Problem: Lead absorption form diving weights and environment
Risks: Absorption in sports divers from weight, minimal; absorption via the hands to mouth in divemasters, instructors and gear handlers, possible; absorption in abandoned lead mines, probable without protective gear.
Risk management: Wash weights with fresh water after dives; wash hands after handling; keep weights separate from other gear.
We had a query several years ago about the hazards of diving in a flooded abandoned lead mine. It also appears that there are hazards from the absorption of lead through the skin as well as through the usual lung and GI tract avenues. Just how great this is has never been determined by studies. Lead is changed to forms in water (salts, chlorides and acetates) that are best absorbed by increased temperature, acidity of the water and presumably by the surface area of the metal. Lead shot in bags would offer significantly greater surface area and pools are generally kept fairly warm but the chlorination process alkalinates the water which is then filtered. The whole process most likely turns out to be a wash. There are urine studies that might be done (delta-aminolaevulinic acid concentration) that might make for an interesting study.
Lead, as a solution of lead acetate or nitrate, was applied to the skin of mice. In less than 24 hours there were large increases in lead in skin, muscle, pancreas, spleen, kidney, liver, caecum, bone, heart and brain, but not in blood. For i.v.-injected lead there were increases in blood lead and in all organs except muscle. Previous research found that inorganic lead can also be absorbed through the skin of humans. The results show the importance of taking into account the possibility of skin absorption of lead in occupational exposure, especially since blood lead, the prime index of lead status, is not an indicator of skin absorption.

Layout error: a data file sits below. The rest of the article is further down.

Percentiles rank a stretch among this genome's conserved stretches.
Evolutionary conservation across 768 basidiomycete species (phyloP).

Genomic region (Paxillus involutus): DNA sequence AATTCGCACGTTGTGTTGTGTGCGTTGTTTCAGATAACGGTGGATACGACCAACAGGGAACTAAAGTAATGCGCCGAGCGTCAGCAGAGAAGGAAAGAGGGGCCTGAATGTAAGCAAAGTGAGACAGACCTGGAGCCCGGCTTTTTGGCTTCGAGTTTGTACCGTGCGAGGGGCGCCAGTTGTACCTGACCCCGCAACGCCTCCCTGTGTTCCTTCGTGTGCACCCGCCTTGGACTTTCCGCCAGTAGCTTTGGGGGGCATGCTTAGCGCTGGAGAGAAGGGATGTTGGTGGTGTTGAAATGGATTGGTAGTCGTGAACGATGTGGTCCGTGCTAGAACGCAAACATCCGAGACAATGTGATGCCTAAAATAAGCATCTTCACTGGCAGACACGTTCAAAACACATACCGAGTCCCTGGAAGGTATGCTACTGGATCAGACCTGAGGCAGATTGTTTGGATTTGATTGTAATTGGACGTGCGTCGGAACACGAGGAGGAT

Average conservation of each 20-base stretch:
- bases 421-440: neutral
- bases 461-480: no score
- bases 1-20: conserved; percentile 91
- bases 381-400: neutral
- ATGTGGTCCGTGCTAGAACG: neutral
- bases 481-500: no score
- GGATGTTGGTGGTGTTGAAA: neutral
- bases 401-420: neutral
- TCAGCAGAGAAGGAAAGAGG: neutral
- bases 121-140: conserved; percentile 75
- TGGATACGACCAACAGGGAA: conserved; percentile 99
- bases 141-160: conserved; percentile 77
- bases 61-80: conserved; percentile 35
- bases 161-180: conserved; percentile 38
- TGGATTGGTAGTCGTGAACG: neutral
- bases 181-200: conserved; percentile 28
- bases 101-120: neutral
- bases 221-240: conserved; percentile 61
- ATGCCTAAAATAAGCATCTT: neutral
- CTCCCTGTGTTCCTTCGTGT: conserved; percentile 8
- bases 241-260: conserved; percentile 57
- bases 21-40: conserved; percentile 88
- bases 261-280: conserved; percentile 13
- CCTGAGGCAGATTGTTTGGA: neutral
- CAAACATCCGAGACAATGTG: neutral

Possible oral lead intake via contaminated facial skin.
Karita K, Shinozaki T, Tomita K, Yano E.
Sci Total Environ. 1997 Jun 20;199(1-2):125-31.
Thirty-six workers exposed to low or moderate levels of lead at low temperature refining processes were surveyed to examine the route of lead intake. Blood lead level (BPb), delta-aminolevulinic acid in urine, lead in facial skin wipes (Face-Pb) and lead in fingernails (Nail-Pb) were measured and their personal hygienic behavior was surveyed by a questionnaire. BPb showed a significant correlation with Face-Pb and Nail-Pb (r = 0.730 and r = 0.590, respectively). Multiple regression analysis extracted the factors of smoking at the workplace, face-Pb and nail-Pb as significantly related to BPb level. Electron-microscopic observation revealed that the majority of dust particles collected from worker’s faces were larger than respirable size. Lead ingestion from contaminated face skin and fingers may contribute to elevations in the BPb level among workers.
Selected biomarkers for evaluating occupational exposure to lead among workers from the “Miasteczko Slaskie” zincworks in Tarnowskie Gory
Kwapulinski J, Komosinska K, Wiechula D, Krasnicka A, Orczyk H.
Med Pr. 1995;46(2):141-7. Polish.
A dose-response relationship between exposure to lead and delta-aminolaevulinic acid concentration in urine (ALA-U), and between blood lead (Pb-B) and zinc protoporphyrin IX (ZPP-B) concentrations in blood were examined in 90 male workers exposed to lead. Concentrations of ZPP-B correlated closely with blood lead levels. Concentrations of ALA-U ranged from 1.6 to 19.4 mg/l. These data suggest that ALA-U is a useful indicator of early effects of exposure to lead on heam biosynthesis. Lead concentrations in air at different work posts were analysed. The results obtained were compared with the levels of standard values of lead concentrations in air and with blood lead levels at those work posts.
I have seen nothing about this in the medical literature and would suppose that it has not become a problem, otherwise there would have been more of an uproar. However, the ingestion of lead dust is the greatest source of exposure to lead in children and this should be kept in mind when dealing with the bagged leaded weights. No studies or reports could be found related to diving weights.
It would be a reasonable precaution to wash these bags with fresh water and store separately from your other gear. Handwashing would also be advisable due to the possible transfer of the lead salts to the mouth. Whether or not the degree of exposure in adults would lead to plumbism (lead poisoning) is not known.
Ernest S. Campbell, M.D., FACS
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